It’s time to begin to consider possible titles for Lenten Reading as mentioned in Chapter 48 of St. Benedict’s Rule for Monasteries: in these days of Lent they shall each receive a book from the library, which they shall read straight through from the beginning. Theses books are to be given out at the beginning of Lent. In the Western Church of St. Benedict’s day, the beginning of Lent meant the First Sunday of Lent since Ash Wednesday was not yet observed and would be an innovation of later centuries. At Holy Cross Abbey, the First Sunday of Lent remains the day we begin the Lenten Reading.
In this post I’ll focus on just three titles.
Crossing by Mark Barrett. Very often in the Retreat House, our guests will ask, “How can I bring some of this experience home? I know from my past retreats that I resolve to keep some kind of schedule of prayer or silence and I just can’t once I’m back home with my family or at work in the office.” As a partial response to that question, I started reading to the guests at the evening meal (among other books) Crossing: Recovering the Landscape of our Lives by Mark Barrett. This book is always guaranteed to elicit interest, several guests asking, “What’s the name of that book?”
Mark Barrett is a monk of the English Benedictine Congregation and wrote the book when he was in his forties and had been a monk for over twenty years. As he admits, he is neither a theologian nor an expert on spirituality but he teaches school and supervisor’s a dorm attached to his Abbey. Much better than an academic expert on Christian spirituality he lives a spiritual life and has the gift of writing well and clearly and with humor. He has structured his book according to the hours of the Divine Office: Vigils–facing the margins of experience (and consciousness); Lauds–making a new beginning; Midday Prayer–the crisis of disillusionment; Vespers–pulling together the past day; Compline–facing the end. However, each chapter is not a liturgical exposition but associating the experience of that office with the real life experiences of men and women, some who happen to be monks and nuns. Barrett’s presupposition is that the monastic life is an archetype, if you will (and my words, not his) of the human journey into the spiritual life. If you’re looking for references to Monastic traditions, practices and authors, you’ll find them aplenty here. You’ll also find references to other disciplines from Zen through the Alexander Technique, as well as universal human experiences of searching used book shops, walking the labyrinth and what we look for in family photos. If you want to explore the links between the innate potential of the round of your life and the round of the monastic day, consider a slow reading of Crossing.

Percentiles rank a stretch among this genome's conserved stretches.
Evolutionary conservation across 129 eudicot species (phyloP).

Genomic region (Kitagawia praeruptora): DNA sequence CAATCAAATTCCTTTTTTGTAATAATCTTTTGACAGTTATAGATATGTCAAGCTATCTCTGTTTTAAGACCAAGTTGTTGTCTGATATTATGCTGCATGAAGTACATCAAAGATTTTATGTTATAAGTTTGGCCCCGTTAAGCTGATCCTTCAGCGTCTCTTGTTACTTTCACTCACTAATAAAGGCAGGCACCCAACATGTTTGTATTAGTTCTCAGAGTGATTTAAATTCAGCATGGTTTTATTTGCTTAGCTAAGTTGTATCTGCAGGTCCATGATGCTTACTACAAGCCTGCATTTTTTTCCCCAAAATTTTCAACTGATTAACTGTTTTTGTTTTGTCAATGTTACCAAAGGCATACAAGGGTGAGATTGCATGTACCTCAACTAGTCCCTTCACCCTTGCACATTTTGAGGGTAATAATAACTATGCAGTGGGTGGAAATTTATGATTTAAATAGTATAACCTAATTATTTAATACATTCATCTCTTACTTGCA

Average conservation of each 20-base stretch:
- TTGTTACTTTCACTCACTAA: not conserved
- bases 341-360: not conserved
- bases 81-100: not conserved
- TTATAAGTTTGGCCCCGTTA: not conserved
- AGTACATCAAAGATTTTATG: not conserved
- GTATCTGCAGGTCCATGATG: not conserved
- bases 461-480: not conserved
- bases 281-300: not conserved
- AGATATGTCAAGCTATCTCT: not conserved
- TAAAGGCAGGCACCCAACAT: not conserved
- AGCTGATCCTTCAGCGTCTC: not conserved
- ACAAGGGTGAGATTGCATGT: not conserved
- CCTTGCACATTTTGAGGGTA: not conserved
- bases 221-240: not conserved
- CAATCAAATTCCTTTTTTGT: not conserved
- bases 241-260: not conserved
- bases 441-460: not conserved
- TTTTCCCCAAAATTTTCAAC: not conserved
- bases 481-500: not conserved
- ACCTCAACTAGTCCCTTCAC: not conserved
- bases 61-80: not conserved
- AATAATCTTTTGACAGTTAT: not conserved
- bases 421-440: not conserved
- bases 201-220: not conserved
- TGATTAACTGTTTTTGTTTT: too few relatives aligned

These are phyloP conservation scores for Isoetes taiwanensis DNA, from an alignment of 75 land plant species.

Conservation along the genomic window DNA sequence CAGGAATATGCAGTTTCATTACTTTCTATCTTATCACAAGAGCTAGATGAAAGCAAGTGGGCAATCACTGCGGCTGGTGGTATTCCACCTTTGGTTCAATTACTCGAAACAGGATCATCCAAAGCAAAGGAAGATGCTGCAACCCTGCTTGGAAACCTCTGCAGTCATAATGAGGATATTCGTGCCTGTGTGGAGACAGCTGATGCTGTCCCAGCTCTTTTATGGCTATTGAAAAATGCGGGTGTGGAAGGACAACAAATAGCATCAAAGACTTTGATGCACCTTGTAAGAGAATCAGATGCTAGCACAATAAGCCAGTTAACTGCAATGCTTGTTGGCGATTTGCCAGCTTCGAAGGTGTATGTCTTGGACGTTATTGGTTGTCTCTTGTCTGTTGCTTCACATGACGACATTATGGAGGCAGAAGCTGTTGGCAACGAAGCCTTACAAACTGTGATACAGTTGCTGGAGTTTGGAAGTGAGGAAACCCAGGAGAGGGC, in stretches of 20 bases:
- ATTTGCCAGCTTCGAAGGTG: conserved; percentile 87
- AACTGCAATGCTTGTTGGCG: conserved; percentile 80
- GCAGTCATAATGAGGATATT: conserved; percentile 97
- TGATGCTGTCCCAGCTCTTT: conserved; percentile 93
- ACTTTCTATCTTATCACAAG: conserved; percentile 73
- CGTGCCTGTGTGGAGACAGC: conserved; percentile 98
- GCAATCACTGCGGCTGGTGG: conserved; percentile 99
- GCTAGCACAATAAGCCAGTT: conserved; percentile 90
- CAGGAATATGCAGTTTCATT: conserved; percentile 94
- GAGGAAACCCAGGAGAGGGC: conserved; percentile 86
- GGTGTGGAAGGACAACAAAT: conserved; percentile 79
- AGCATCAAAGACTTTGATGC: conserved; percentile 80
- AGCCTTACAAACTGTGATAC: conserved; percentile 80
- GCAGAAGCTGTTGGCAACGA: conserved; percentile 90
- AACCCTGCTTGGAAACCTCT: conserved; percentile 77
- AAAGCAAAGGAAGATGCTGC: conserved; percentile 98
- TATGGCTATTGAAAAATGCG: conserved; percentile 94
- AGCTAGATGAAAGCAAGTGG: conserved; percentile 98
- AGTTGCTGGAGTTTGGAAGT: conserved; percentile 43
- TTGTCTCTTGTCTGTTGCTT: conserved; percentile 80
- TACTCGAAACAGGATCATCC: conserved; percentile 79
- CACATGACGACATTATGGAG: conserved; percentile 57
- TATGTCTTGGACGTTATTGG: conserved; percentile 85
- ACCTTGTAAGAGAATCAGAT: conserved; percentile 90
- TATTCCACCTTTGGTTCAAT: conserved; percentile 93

In The Heart of the Desert by John Chryssavgis. The apothegmata or cryptic sayings of the desert fathers have offered inspiring reading for many since Thomas Merton published his version in his short book, Wisdom of the Desert. Since then, we have enjoyed new translations and serious studies of that primitive monastic tradition. Deacon John Chryssavgis, like Mark Barrett, believes that monasticism has something to say to all Christians and not just monks and nuns. The title of his book is significant: In the Heart of the Desert, the Spirituality of the Desert Fathers and Mothers. Conscientiously he includes the only four Mothers preserved by the Sayings, typical of his inclusive perspective. His deep reading of their sayings does not leave their contributions stranded on the shores of elitism or ascetical athletics, but locates their support in our lives in the midst of our own “desert” passage through the spiritual life. As he writes early on in the book, not only will we pass through a spiritual desert–whether we live in Arizona or in the suburbs surrounded by green lawns–but we must pass through the desert if we’re on the way to the living God and not some idol of God tailored to our own comfort.
In his book we meet humble and vulnerable exponents of the monastic life, human not only in their limitations but in their joyful responsiveness to God. These are people who have become transparent enough to let God work through their lives; even that transparency comes from God, not from their labors. Or, as the monastic tradition puts it: God works, man sweats.
To Believe In Jesus by Ruth Burrows. When I was a novice–perhaps in my first year, about thirty-seven years ago–I read a new book, Guidelines to Mystical Prayer, the first book, I believe, by the English Carmelite, Ruth Burrows. It was a refreshing revisit to classic Carmelite spirituality. Some years later I heard it dismissed as an inadequate interpretation of John of the Cross or Teresa of Avila but the criticism did not diminish the common sense, feet-on-the ground contribution of this author.
To Believe In Jesus challenges our human tendency to distance ourselves from the heart of Gospel discipleship by conventionalizing or stylizing the Gospel message into a reduction we can handle more comfortably as a checklist of observances. We can hide behind well developed theologies and mistake concepts for actual living; or we become pre-occupied with “what level of prayer” we have achieved rather than developing a living relationship with God in Jesus Christ. Either diversion side steps the question , who is Jesus in my life?
One could say this is a short book for busy people, provided you don’t mean by that, a book you can zip through and–well–check off your list of spiritual exercises accomplished. It’s a short book that merits a slow reading, casting it’s scrutiny on how I actually operate. And isn’t that appropriate reading for Lent?